One thing Republican presidential candidate Donald Trump likes to do is brag about himself any chance he gets. Whether it’s his supposed wealth, his polling numbers, the size of a crowd or how many votes he received during the GOP primary (though he always fails to mention that more people actually voted against him than for him), Trump absolutely loves to talk about himself.
That’s why it was absolutely hilarious that he said he’s actually a very “humble person” during a recent interview on 60 Minutes.
Though, to be fair, his braggadocious attitude and arrogance are a big reason why he’s been so appealing to millions of Republican voters. They want a brash, loudmouthed blowhard who tells them what they want to hear, even though almost nothing he tells them is actually true.
So, following his big speech on the final night of the Republican National Convention, I was not at all surprised to see him send out a tweet bragging about the night, and the TV viewership numbers:
One of the best produced, including the incredible stage & set, in the history of conventions. Great unity! Big T.V. ratings! @KarlRove
— Donald J. Trump (@realDonaldTrump) July 22, 2016
Except, the viewership wasn’t exactly “big.”
Around 29.9 million people watched the final night of the RNC. Admittedly, that is a lot of people focused on a political event. So, technically that’s a fairly large number. However, I always emphasize how much context matters, especially in politics. When you factor in context (matching up Thursday night’s TV viewership against the final nights of the presidential conventions from the past two elections) Trump’s number ranks dead last.
CNN’s Dylan Byers sent out this tweet Friday afternoon:
DNC '12 (final night): 35.7m
RNC '12 (final night): 30.3m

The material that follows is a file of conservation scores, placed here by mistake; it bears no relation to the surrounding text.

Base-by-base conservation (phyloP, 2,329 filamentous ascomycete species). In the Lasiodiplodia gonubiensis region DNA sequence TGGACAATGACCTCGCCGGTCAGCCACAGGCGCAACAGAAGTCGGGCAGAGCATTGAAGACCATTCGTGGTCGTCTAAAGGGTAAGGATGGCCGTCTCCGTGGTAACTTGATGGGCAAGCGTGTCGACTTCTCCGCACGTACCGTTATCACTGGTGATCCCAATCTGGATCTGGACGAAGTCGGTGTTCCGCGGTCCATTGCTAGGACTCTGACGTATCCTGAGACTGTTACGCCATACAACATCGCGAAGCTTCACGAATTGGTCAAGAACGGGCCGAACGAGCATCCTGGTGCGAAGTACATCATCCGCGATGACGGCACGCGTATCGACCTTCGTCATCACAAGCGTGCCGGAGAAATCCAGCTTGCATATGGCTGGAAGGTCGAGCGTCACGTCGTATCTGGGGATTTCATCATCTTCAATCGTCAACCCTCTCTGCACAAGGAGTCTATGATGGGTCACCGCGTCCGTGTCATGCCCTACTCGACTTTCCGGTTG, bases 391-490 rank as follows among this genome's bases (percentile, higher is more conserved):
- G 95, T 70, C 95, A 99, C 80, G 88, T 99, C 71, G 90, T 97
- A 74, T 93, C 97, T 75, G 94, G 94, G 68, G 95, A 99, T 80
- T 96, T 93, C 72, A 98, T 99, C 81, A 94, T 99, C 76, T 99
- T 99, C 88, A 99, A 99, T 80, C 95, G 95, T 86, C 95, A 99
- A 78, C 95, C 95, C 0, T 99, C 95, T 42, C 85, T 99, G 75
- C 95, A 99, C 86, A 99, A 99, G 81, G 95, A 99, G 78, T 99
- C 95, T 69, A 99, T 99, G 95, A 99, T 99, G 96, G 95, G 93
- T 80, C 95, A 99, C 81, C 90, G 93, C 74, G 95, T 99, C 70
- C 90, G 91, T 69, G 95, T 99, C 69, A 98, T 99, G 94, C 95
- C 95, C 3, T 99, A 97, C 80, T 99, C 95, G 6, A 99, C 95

DNC '08 (final night): 38.4m
RNC '08 (final night): 38.9m https://t.co/8t39U34Qn0
— Dylan Byers (@DylanByers) July 22, 2016
Not only does Trump’s big night rank dead last among all four of those conventions, but it doesn’t even come close to three of them. Hell, he couldn’t even beat Mitt Romney’s viewership and he was an absolutely bland and boring candidate who nobody really cared about. Meanwhile, President Obama and John McCain’s numbers from 2008 crushed his.
Is this a big deal?
Actually, kind of.
While Trump’s campaign has undoubtedly been successful, there are still a lot of questions concerning how much support he really has. It’s one thing to pander to a base of supporters during a primary election — that’s the easy part. The truth is, no matter who the Republican candidate is, they’re always going to have most of “the base” supporting them out of party loyalty. So, the fact that he’s really gotten “the base” excited is great when it came to the primary, but isn’t going to matter all that much when it comes to the general election. If a candidate wants to win the general election, they’re going to need to appeal to a much broader range of voters. That’s why the viewership totals from Thursday night should worry Republicans and the Trump campaign.
While it could have just been a “fluke,” it could also be a sign that his appeal (as some have speculated) is very limited and a lot of people are starting to get “Trump fatigue,” losing interest in hearing whatever idiocy he has to say.
I guess we’ll all find out this November how much of Donald Trump’s candidacy was media-driven hype and how much of it was real.
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